Q1. The angles of depression of the top and the bottom of a building 50 m high as observed from the top of a tower are 30° and 60° respectively. Find the height of the tower and also the horizontal distance between the building and the tower.
Ans: In the figure
Let AB = 50 m be the building.
Let CE be the tower such that CE = (50 + x) m
In right ΔADE, we have:
⇒ ...(1)
In right ΔACE, we have:
⇒ ...(2)
From (1) and (2), we get
⇒
⇒ 3x − x =50 ⇒ x = 25
∴ Height of the tower = 50 + x
= 50 + 25
= 75 m
Now from (1), BC = √3 × x
= √3 × 25 m
= 1.732 × 25 m
= 43.25 m
i.e., The horizontal distance between the building and the tower = 43.25 m.
Q2. The angle of elevation of the top of a tower as observed from a point on the ground is ‘α ’ and on moving ‘a’ metres towards the tower, the angle of elevation is ‘β’. Prove that the height of the tower is
Ans: In the figure, let the tower be represented by AB.
∴ In right Δ ABC, we have:
⇒ x tan β = h
⇒
Now, in right ΔABD, we have:
Q3. A vertical tower stands on a horizontal plane and is surmounted by a vertical flag staff of height 5 m. From a point on the plane the angles of elevation of the bottom and top of the flag staff are respectively 30° and 60°. Find the height of the tower.
Ans: Let in the figure, BC be the tower such that
BC = y metres.
CD be the flag staff such that
CD = 5m
⇒ BD =(y + 5) m.
In right Δ ABC, we have:
⇒ ...(1)
In right Δ ABD, we have:
⇒
∴
⇒ y + 5 = 3 y
⇒ 3y − y = 5 ⇒ y = 5/2 = 2.5 m
∴ The height of the tower = 2.5 m.
Q4. The length of the shadow of a tower standing on level plane is found to be 20 m longer when the sun’s altitude is 30° than when it was 60°. Find the height of the tower.
Ans: In the figure, let CD be the tower such that
CD = h metres
Also BC = x metres
⇒
In right Δ ACD, we have:
⇒
⇒
Thus, the height of the tower = 17.32 m.
Q5. From the top of a hill 200 m high, the angles of depression of the top and bottom of a pillar are 30° and 60° respectively. Find the height of the pillar and its distance from the hill.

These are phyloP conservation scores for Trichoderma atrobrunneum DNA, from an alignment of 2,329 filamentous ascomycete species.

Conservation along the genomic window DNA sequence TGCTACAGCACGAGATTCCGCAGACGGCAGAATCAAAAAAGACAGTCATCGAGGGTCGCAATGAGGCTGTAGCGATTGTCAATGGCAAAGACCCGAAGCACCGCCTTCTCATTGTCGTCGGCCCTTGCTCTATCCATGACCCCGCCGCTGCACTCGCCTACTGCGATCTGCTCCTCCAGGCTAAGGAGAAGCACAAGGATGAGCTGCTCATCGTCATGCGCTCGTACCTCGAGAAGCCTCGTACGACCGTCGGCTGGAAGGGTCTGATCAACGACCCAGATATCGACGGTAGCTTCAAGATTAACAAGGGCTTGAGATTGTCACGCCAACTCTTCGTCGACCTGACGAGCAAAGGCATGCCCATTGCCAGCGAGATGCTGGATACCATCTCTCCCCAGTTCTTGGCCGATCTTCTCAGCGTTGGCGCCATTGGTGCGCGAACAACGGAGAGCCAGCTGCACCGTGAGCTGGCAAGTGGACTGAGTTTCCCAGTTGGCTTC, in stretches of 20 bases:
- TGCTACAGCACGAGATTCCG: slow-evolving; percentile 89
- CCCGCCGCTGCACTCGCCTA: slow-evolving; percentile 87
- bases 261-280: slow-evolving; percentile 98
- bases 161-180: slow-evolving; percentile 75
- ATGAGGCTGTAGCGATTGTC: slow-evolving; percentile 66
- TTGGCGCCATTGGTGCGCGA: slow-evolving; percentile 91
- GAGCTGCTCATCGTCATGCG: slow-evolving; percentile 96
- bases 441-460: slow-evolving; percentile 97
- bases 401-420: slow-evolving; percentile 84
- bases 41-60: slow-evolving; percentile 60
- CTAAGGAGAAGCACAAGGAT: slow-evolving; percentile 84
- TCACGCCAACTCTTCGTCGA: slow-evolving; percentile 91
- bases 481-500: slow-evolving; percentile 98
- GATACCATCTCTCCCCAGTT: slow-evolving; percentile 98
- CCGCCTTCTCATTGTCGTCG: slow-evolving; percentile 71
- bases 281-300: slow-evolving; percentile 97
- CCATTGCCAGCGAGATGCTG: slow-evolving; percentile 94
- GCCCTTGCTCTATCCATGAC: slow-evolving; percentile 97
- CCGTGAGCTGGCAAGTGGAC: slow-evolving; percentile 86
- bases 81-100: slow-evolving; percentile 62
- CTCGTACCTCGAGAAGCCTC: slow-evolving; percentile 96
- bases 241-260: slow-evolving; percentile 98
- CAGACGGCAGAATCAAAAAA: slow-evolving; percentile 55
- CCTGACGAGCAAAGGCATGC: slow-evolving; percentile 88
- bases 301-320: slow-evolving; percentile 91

Ans: In the figure, let AD is the hill such that
AD = 200 m and CE is the pillar.
∴
⇒
⇒
⇒ Distance between pillar and hill = 115.33 m
Now, [∵ DE = BC]
In right ∆ ABC, we have:
⇒
∴ Height of the pillar
CE = AD − AB [∴ CE = BD]
= 200 − 66.67 m
= 133.33 m
Q6. The angles of elevation of the top of a tower from two points on the ground at distances a and b units from the base of the tower and in the same straight line with it are complementary. Prove that the height of the tower is units.
Ans: In the figure, AB is the tower, such that:
AB = h
BD = b
BC = a
In right Δ ABD, we have
⇒
⇒ h = b cot θ ...(1)
In right Δ ABC, we have
⇒ ..(2)
Multiplying (1) and (2), we get
h × h = b cot θ × a tan θ
⇒ h^{2} = a × b × (cot θ × tan θ) [∵ cot θ × tan θ = 1]
⇒ h^{2} = a b
⇒
Q7. A pole 5 m high is fixed on the top of a tower. The angle of elevation of the top of the pole observed from a point ‘A’ on the ground is 60° and the angle of depression of the point ‘A’ from the top of the tower is 45°. Find the height of the tower.
Ans: In the figure, let BC be the tower and CD be the pole.
Let BC = x metres and AB = y metres In right ∆ ABC, we get
⇒ BC = AB ⇒ y = x ... (1)
In right Δ ABD, we have:
⇒
⇒
⇒
∴ [∵ x = y from (1)]
⇒
⇒
Thus, the height of the tower = 6.83 m
276 docs149 tests

1. What are some reallife applications of trigonometry? 
2. How can trigonometry be used to solve problems involving angles and distances? 
3. What is the Pythagorean theorem and how is it related to trigonometry? 
4. How is trigonometry used in architecture and engineering? 
5. Can trigonometry be used in everyday life? 

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